"But 20 minutes later, I looked up and saw six does walk up and start feeding on my right. I was watching them, and in a few minutes they began getting nervous, and then they ran off. I thought they had winded me or something."
That "something" turned out to be exactly what Luke had dreamed of when he decided to register for the primitive-weapon hunt at Yazoo: A big buck was headed his way.
"He was walking at a very fast pace toward where the does had been," the hunter recalled. "He kept coming, and I got ready, found an opening and squeezed the trigger."
When the huge cloud of black-powder smoke cleared, Luke saw the body of the big buck motionless on the ground. "I couldn't believe it," he said. "Sometimes it's better to be lucky than good. It turned out to be a huge 9-point with a 19 3/4-inch inside spread, 5-inch bases and main beams of 23 1/2 and 24 inches" -- another Yazoo giant!
Combine the two previous stories and you get the tale of Carl Taylor, and a third and trophy from the 2006-07 Yazoo season. His is a story of patience and then luck, but the hunter acknowledged, it has an ending that neither he nor, indeed, anybody would ever want.
If Taylor's name sounds familiar, you clearly know Mississippi bowhunting history. During the 2004-05 season, on the opening day of the archery season, Taylor established the current state archery record for typical deer with a 165 5/8-inch buck taken on private land. And when he backed that deer up with another P&Y class deer last year at Yazoo, he solidified his rank among the best archery hunters in Mississippi.
After two weeks without success at Yazoo, Taylor realized that he faced a major obstacle in his search for a refuge trophy: crowded woods. "I wasn't seeing anything but other hunters, so I figured I'd better get away from the crowd," he said. "So the morning of Oct. 14, I just took my climbing stand and moved to a new area of the refuge one morning in the dark."
The archer was in the dark -- both literally and figuratively. Before dawn, using only a flashlight, he moved into the area, which was so new to him that he had no clue as to what he'd find.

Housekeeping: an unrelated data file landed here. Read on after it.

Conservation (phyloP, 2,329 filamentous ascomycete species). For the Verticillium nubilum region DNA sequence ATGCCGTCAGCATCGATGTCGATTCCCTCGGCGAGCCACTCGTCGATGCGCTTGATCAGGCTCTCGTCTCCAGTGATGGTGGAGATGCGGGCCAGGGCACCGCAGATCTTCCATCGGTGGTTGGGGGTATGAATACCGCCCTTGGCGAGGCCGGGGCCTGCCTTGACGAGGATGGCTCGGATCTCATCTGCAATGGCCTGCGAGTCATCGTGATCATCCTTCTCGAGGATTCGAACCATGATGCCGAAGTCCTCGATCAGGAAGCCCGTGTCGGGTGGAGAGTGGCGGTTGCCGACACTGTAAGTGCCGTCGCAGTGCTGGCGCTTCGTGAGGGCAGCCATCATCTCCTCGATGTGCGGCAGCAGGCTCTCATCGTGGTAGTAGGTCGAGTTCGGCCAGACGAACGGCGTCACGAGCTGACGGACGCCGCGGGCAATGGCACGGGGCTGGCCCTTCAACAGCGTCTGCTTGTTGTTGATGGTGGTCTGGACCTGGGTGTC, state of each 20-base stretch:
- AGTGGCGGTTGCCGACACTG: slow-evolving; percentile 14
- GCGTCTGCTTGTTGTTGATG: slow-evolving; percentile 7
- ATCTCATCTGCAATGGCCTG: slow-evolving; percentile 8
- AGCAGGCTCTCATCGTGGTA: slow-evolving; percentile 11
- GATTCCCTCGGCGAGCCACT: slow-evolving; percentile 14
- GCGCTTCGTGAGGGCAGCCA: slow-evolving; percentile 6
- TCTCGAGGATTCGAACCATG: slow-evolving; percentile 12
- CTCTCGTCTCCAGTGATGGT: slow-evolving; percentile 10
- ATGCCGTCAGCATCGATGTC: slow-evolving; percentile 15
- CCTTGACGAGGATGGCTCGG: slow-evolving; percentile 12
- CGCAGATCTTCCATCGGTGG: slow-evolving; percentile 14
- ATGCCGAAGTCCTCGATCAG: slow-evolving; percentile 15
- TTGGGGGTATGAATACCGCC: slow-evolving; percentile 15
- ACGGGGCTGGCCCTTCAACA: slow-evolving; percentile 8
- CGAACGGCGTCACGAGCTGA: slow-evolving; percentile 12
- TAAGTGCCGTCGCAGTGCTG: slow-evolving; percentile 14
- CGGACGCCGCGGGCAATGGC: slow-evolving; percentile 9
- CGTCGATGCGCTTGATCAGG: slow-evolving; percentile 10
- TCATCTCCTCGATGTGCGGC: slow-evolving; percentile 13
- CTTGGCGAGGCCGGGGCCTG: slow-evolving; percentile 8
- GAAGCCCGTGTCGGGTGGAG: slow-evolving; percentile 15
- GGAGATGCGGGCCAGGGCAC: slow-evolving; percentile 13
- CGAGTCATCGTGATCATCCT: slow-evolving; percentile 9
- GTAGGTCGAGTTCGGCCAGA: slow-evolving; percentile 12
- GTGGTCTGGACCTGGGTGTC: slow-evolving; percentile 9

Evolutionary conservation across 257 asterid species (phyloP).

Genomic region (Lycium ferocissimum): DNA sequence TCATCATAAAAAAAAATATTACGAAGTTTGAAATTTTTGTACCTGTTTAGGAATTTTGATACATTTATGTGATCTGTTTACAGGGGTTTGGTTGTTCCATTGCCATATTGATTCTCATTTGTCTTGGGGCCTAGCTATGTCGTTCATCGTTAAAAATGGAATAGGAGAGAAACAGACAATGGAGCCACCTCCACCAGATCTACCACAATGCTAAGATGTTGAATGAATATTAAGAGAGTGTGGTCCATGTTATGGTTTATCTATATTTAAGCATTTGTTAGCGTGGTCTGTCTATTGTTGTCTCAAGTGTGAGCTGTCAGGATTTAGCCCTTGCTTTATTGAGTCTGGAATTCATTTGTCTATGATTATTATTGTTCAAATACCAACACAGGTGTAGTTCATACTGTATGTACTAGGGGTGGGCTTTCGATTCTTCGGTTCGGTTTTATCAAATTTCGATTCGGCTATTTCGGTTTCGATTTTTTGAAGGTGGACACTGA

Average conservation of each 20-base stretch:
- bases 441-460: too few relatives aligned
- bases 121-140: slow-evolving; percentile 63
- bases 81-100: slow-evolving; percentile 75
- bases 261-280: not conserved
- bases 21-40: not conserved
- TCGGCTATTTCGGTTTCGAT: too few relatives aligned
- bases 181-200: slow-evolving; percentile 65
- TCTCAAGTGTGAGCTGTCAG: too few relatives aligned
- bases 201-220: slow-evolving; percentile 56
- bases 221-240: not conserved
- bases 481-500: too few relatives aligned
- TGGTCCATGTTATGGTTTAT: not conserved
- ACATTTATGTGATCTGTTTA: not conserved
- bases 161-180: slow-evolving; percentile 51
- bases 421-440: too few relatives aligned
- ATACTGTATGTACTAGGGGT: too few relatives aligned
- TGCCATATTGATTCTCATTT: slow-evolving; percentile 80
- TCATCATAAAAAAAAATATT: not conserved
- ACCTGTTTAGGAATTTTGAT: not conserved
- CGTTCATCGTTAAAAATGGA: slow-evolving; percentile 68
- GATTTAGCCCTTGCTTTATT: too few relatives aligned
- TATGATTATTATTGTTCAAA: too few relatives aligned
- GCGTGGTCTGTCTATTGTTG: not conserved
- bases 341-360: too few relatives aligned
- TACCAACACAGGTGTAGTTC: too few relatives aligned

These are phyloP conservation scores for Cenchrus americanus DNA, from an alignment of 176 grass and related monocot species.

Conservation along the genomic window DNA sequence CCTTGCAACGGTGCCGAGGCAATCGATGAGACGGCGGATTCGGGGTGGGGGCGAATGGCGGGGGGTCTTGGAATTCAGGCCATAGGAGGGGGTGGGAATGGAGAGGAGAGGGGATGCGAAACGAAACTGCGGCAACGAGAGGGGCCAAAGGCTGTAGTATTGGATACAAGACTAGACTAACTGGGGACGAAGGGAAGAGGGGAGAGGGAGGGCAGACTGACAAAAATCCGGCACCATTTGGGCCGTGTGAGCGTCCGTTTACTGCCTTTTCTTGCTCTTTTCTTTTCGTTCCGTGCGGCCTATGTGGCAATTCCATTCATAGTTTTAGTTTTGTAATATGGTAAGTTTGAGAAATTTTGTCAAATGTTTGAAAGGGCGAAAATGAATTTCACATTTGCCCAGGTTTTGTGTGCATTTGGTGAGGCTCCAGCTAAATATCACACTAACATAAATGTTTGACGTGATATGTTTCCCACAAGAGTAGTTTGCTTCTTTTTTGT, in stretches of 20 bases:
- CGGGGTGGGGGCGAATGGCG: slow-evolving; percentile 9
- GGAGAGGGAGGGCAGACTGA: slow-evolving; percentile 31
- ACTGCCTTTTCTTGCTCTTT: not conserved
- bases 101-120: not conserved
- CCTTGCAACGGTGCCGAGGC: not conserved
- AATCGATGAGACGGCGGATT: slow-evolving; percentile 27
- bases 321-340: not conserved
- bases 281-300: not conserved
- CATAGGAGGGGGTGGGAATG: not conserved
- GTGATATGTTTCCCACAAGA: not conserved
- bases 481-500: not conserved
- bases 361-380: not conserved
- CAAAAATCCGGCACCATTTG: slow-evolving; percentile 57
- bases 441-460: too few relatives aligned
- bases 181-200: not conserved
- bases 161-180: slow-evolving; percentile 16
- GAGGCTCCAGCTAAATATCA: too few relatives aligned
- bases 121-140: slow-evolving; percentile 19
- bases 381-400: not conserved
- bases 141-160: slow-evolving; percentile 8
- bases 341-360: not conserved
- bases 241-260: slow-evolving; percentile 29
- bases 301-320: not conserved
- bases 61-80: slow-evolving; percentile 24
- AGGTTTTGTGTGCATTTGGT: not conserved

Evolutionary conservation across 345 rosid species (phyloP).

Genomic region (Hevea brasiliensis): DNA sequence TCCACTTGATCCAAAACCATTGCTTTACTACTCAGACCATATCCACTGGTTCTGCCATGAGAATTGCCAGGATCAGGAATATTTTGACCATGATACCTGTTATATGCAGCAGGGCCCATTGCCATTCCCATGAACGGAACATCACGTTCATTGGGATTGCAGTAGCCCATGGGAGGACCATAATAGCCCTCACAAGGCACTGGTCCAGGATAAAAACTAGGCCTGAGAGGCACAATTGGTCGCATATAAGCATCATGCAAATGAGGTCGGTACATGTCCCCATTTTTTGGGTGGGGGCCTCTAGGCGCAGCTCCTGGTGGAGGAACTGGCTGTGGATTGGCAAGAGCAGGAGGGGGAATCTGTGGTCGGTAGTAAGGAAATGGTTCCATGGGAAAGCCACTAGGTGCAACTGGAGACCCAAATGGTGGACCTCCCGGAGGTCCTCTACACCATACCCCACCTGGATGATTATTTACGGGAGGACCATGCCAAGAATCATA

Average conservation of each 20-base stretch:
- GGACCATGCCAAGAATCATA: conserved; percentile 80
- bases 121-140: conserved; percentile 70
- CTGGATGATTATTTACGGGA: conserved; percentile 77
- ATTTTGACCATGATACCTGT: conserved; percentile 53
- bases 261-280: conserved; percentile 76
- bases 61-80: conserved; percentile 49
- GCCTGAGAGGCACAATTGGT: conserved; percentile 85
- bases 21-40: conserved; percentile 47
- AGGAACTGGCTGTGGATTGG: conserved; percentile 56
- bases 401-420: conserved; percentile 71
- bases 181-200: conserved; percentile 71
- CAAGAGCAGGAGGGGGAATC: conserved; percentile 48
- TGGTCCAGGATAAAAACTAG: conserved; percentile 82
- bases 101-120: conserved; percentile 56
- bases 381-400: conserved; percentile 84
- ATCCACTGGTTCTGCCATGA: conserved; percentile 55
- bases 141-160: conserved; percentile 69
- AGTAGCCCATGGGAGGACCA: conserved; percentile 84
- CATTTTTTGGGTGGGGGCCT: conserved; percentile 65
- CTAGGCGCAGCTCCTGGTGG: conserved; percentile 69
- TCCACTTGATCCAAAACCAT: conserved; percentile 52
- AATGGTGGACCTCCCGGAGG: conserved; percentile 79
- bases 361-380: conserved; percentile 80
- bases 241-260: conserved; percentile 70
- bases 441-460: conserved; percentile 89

"I just knew there weren't nearly as many other hunters," he stated. "I didn't see any other vehicles, and I didn't see any people either."
When the sun came up, Taylor got his first look at his new location. It didn't look good -- but it didn't look bad, either, and at 7 a.m., he learned that deer were in the area. "I looked up and saw a deer about 40 yards to my left," he said. "I couldn't tell what it was at first until it bobbed its head; that's when I knew it was a buck. I kept watching -- and then I knew he was a shooter."
We're not talking about one of the inferior qualifying bucks, either; it was a big-bodied, heavy-antlered buck walking toward him. "Once I knew he was a shooter, I got ready," Taylor said. "He started moving right toward me. When he was 15 yards away, he stopped, but he was right behind a tree -- a big tree. I couldn't see any part of him, so I knew
he couldn't see me either. I drew my bow. I aimed dead at the tree, so no matter where he reappeared, I was ready." That was the smart move, and the reason that he was able to make the shot.
"The buck apparently had winded me," Taylor said, "because when he stepped out from the tree, he had turned and was leaving the same way he had come. Because I had drawn, I was able to shoot before he started running -- and I sort of spined him. It wasn't a great shot, turns out."
Which leads us to the part of the story that Taylor hates to tell.
"Being as I was in woods I didn't know, I guess I got a little turned around," he admitted, "and my friend Willie and I couldn't find that buck that morning, which was Saturday. It was a deadly shot, but it was high and it didn't penetrate through the deer. It didn't leave any blood trail that we could find."
A man whose sense of religious observance is strict about the Sabbath, Taylor doesn't hunt on Sunday, and the Delta was inundated with heavy rains and lightning on Monday. "I couldn't search in that, so it was Tuesday before I returned," he said. "I went back to the same tree, climbed back up in it and got my bearings; I walked right to him. Coyotes had eaten most of the meat.
"You know, the Lord takes care of all His creatures, and the coyotes got the meal. Only the rib cage, head and antlers were intact. I did recover the antlers."
The rack green-scored 130 inches net -- very respectable for a true 8-pointer. The rack had a 19 1/2 inch inside spread, 5-inch bases, 22-inch main beams and 9-inch brow tines. Yazoo officials aged the buck at 4 1/2 years and estimated its weight at over 250 pounds.
"Like I said," biologist David Linden observed. "We still do have some quality bucks that come through each year." l
Find more about Mississippi fishing and hunting at: MississippiGameandFish.com